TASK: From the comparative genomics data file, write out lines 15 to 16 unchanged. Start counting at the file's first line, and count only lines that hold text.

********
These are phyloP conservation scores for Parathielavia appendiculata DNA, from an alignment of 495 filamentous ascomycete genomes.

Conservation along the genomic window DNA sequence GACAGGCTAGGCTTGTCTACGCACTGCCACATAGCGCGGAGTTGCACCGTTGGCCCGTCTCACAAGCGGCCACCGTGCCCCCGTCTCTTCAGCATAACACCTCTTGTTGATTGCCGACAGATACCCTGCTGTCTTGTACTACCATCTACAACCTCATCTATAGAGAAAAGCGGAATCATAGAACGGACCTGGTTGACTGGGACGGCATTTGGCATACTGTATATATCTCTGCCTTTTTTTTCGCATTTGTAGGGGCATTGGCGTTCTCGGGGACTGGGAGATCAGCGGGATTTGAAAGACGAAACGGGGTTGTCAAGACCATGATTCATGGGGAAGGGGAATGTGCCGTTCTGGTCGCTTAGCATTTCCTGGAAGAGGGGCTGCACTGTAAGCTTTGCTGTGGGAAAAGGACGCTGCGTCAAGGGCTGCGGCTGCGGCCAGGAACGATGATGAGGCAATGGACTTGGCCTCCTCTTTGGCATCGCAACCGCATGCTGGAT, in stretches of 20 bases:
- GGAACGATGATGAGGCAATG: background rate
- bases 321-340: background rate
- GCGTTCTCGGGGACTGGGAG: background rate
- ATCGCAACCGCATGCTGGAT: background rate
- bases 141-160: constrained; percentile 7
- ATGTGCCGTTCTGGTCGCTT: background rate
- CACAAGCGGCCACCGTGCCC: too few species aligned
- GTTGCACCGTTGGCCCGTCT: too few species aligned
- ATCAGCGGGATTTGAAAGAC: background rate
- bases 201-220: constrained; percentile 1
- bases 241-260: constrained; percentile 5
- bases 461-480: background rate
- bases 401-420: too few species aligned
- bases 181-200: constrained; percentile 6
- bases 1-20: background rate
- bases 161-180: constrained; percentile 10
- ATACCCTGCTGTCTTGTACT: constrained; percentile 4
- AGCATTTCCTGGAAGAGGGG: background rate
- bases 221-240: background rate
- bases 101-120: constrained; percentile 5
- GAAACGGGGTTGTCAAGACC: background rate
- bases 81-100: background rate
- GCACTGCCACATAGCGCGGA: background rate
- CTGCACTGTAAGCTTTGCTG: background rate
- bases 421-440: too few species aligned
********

- bases 401-420: too few species aligned
- bases 181-200: constrained; percentile 6